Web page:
Rolling Stone profile, the tennis star released a strange, somewhat veiled apology.
"For someone to be raped, and at only sixteen, is such a horrible tragedy!" Williams posted on her website, after her comments sparked heated outrage on Tuesday. "For both families involved — that of the rape victim and of the accused. I am currently reaching out to the girl's family to let her know that I am deeply sorry for what was written in the Rolling Stone article. What was written — what I supposedly said — is insensitive and hurtful, and I by no means would say or insinuate that she was at all to blame."
On Tuesday, Rolling Stone published a four-page article on the tennis superstar. In it, Williams opens up on everything from freezing her eggs to her battles with body image. But it was her comments on the Steubenville rape case that stain an otherwise quirky impression of the athlete.
Near the end of the
- Piper Weiss, Shine Staff | Healthy Living – 1 hour 48 minutes ago
Rolling Stone profile, the tennis star released a strange, somewhat veiled apology.On Wednesday, the day after Serena Williams called a 16-year-old rape victim "lucky" in a Read More »from Serena Williams' Troubling Apology for Steubenville Rape Comments
By Leeann Duggan, Refinery29Read More »from AMA Classifies Obesity as a Disease, but We Strongly Disagree
.Yesterday, the American Medical Association officially designated obesity as a disease - one requiring prevention and medical treatment. Although the AMA has no policy-making authority, it is hugely influential in shaping attitudes within the medical community, and the public at large - which means that its decision will change the conversation on fat for us all, not just the one-third of American adults who are defined as obese.
RELATED: Why Are We Still Uncomfortable With The Word "Fat"?
Spokespeople for the AMA say its decision will help physicians counsel obese patients, and encourage insurance companies to reimburse for obesity drugs and surgery. The decision goes against the AMA's own Council on Science and Public Health, which last year issued a study stating that obesity should not be considered a disease - mainly because the measure used to define obesity, the body mass index, is overly simplistic and flawed. And this is where the issue starts to
Flickr/amesisIt's well known that what a pregnant woman eats and drinks can affect the health of her child - but a recent study suggests that prenatal diets may affect the child's eating habits as well. The research was funded by the National Institute of Diabetes and Digestive and Kidney Diseases and recently presented at The Endocrine Society's 95th Annual Meeting.Read More »from High-Fat Pregnancy Cravings May Have Serious Consequences
Also see: Healthiest Breakfast Recipes
Led by Juliana Gastao Franco, the study fed different groups of female monkeys a low-fat diet (14 percent of calories from fat) and a high-fat diet (36 percent of calories from fat). Then, the researchers analyzed these monkeys' offspring - focusing on the hypothalamus region of the brain, which controls food intake - in order to determine the effects of the prenatal diet.
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According to Franco, "Our group demonstrated that consumption of high-fat diet during gestation alters fetal development of neurons that control food intake,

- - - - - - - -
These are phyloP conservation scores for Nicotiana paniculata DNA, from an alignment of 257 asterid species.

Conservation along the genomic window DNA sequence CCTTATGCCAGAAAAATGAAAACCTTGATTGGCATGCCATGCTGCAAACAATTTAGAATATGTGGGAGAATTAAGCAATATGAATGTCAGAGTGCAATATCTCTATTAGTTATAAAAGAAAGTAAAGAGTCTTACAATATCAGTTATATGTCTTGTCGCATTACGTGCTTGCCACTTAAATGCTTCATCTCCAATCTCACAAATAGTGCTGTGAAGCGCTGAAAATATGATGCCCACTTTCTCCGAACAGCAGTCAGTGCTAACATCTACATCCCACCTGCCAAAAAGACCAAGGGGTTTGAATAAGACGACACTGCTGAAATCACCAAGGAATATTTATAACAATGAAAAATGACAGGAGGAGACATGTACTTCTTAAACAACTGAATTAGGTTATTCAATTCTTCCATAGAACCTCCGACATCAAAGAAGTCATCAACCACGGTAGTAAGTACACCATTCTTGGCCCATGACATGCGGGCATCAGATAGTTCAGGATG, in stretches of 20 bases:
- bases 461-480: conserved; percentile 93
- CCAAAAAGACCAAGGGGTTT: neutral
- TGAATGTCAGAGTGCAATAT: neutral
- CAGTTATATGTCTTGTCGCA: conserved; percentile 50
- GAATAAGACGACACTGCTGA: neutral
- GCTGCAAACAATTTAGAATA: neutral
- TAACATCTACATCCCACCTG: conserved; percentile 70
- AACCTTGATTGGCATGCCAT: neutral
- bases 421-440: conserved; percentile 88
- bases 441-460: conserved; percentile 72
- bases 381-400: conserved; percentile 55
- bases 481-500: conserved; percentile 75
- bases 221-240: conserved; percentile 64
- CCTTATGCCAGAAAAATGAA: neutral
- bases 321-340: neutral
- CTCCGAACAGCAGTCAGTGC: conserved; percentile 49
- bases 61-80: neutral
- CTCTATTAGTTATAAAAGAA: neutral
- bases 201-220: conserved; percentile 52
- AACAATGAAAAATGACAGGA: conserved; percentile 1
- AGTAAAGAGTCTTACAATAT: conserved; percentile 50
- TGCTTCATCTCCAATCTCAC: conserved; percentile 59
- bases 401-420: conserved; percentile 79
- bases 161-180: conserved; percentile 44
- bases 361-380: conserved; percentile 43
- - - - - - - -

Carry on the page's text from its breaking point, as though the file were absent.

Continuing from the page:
- Babble.com | Healthy Living – 4 hours ago
Ruining your mental healthIt's easy to blame bad moods on everyone and everything but yourself, but sometimes we're our own worst enemy. Doing these 8 things may seem like they're giving you more time, easing your stress, or making you happier, when really they're what's sabotaging your good mental health. Try some alternatives to these behaviors and see if your sanity doesn't come crawling back.Read More »from She's Gonna Blow! 8 Ways You're Ruining Your Sanity
1. Boozing it Up
Having a drink may seem relaxing and restorative at the time, but it really does the opposite. It can disrupt your sleep and depress your mood. Stick to drinking only occasionally and do so in moderation.
2. Stifling anger
Holding it in might make you seem like a nice, easy-going person on the outside, but stuffing emotions down can make you overact in a future situation. Being angry and worked up without a release can lead to high blood pressure and more stress. Look for a positive way to rid yourself of the anger, like taking a kickboxing class, punching a pillow, or listening to your favorite
If you've ever even mildly entertained the idea of trying the vegetarian life, Gardein's line of meat-free products just might convince you to give it a go. This yummy salad from celebrity chef Tal Ronnen, who has cooked for the likes of Oprah Winfrey and Ellen DeGeneres, features the brand's Crispy Tenders (which are delicious, and I'm a meat lover!) for the perfect amount of crunch.
Crispy Chick'n Salad
1 package gardein crispy tenders (prepared as directed on the package)
½ pound snow peas, trimmed and cut in half
2 carrots, julienned
1 small can of mandarin oranges, drained
1 head Napa cabbage cut into ¼ inch shreds
½ cup chopped scallions
2 tbsp sesame seeds, toasted
1 head romaine, cut into ¼ inch shred
1/4 cup soy sauce
1/4 cup fresh lemon juice
1 tbsp agave nectar
1 tbsp rice vinegar
1 tbsp sesame oil
1/4 cup safflower oil
2 cups wonton strips
Mix snow peas, carrots, cabbage, mandarinRead More »from Healthy Eats: Try a Light, Delish Dish That's Vegetarian-Friendly